Split Tibialis Anterior Tendon Transfer (SPLATT)

Disclaimer: This fact sheet is for education purposes only. Please consult with your doctor or other health professional to make sure this information is right for your child.

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What is the procedure?

The tibialis anterior muscle is at the front of the shin. It attaches to the bones on the inside of the foot (near the arch) via its tendon. The main action of the tibialis anterior is to move the foot and ankle inwards and upwards.

The surgeon splits the tendon, and then moves one half from its attachment on the inside of the foot, to the outer side of the foot. It is then secured to the bone.

Why is it necessary?

When the tibialis anterior muscle is over-active or tight, it tends to pull the foot in. The muscles which balance this movement on the outside of the foot are often weak and unable to keep the foot in a normal position. This causes the child to put weight through the outside edge of the foot. This can lead to pain, skin break down or rolling of the ankle.

This surgery balances the pull of the muscle so that the foot lifts straight up instead of pulling in. Sometimes this surgery is combined with other procedures including bone or muscle surgeries.

What happens during a hospital stay?

Pain Management

Your child will be asleep and will be under anesthesia for their operation. When they wake, your child will be given pain medicine and maybe muscle relaxants. Any surgery creates some pain, but your child will be given medication to manage this. Pain management in hospital is done either by a nerve block, a drip or oral medicine.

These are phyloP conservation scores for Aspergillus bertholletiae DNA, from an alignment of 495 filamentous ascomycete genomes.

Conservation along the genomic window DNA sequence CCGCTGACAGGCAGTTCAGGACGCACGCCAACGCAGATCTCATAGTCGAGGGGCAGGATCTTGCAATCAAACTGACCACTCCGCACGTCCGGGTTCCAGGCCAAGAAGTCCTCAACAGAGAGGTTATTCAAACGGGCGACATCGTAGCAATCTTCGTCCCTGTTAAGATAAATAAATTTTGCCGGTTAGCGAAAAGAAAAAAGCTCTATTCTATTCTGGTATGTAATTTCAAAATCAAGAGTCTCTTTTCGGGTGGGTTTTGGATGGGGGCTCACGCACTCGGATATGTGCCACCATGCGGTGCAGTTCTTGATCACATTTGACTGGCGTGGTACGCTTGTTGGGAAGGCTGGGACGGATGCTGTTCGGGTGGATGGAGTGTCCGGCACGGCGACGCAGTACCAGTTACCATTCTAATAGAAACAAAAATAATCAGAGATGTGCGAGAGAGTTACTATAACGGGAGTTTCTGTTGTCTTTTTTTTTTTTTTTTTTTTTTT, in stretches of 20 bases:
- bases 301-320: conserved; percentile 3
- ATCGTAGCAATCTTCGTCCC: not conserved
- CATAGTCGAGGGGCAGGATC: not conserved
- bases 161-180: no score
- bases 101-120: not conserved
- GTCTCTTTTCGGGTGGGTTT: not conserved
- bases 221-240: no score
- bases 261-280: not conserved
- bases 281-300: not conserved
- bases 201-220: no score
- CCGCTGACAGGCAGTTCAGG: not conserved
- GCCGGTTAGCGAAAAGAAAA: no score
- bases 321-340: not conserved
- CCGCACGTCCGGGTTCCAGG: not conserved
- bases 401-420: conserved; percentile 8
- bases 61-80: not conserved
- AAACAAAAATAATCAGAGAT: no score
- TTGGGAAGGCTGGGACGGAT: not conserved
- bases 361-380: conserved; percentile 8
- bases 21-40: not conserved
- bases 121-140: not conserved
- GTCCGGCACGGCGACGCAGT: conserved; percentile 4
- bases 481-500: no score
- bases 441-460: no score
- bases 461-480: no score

After surgery

Your child will have a below knee plaster. This usually stays on for six weeks. During the first few days the leg will need to be elevated while resting. Your child may or may not be allowed to put weight on their leg after surgery. This depends on the preference of the surgeon. There could be a non-weight bearing period of six to eight weeks after the surgery. Your child may need to use crutches, a walking frame or a wheelchair to get around after surgery.

Caring for your child at home

The plaster is not allowed to get wet at all. When showering or bathing, the plaster needs to be covered with plastic. You can use a large plastic bag (with no holes) and tape. If the cast gets wet please contact your surgical team immediately.

In order to prevent blisters or pressure areas, your child should change positions regularly. Make sure that the heel of the cast is not resting on any surfaces. The leg can be propped up with cushions to minimise the risk.

Your child may need other equipment to help with daily tasks such as showering and toileting. Your occupational therapist will assist you with this in hospital.

Your physiotherapist will give you exercises to do with your child at home. If your child normally walks, your physiotherapist will assist with walking as soon as their doctors allow.

Important considerations

It is very important for your child to wear an AFO (ankle foot orthosis) after surgery; this may be for a period of at least 3 months or longer. This helps the tendons to continue to heal properly, and makes sure that the new corrected foot position is maintained. If it is not worn, the foot deformity can return. The surgeon will decide when it is appropriate to cast for new AFO’s. 


  • Make sure that your local therapist knows about the upcoming surgery.
  • If your child is not currently seeing an occupational therapist or physiotherapist, please contact your local service now to go on the waiting list. Please make sure you let the service know when your child is having surgery.
  • Please tell your child’s school that your child will be having surgery and they could be off school for several weeks.
  • Please think about advising your own work that you may need time off around the surgery date. Also let family and friends know who may be able to help out at the time of surgery.
The Children's Hospital at Westmead
Sydney Children's Hospital, Randwick
Hunter New England Kids Health

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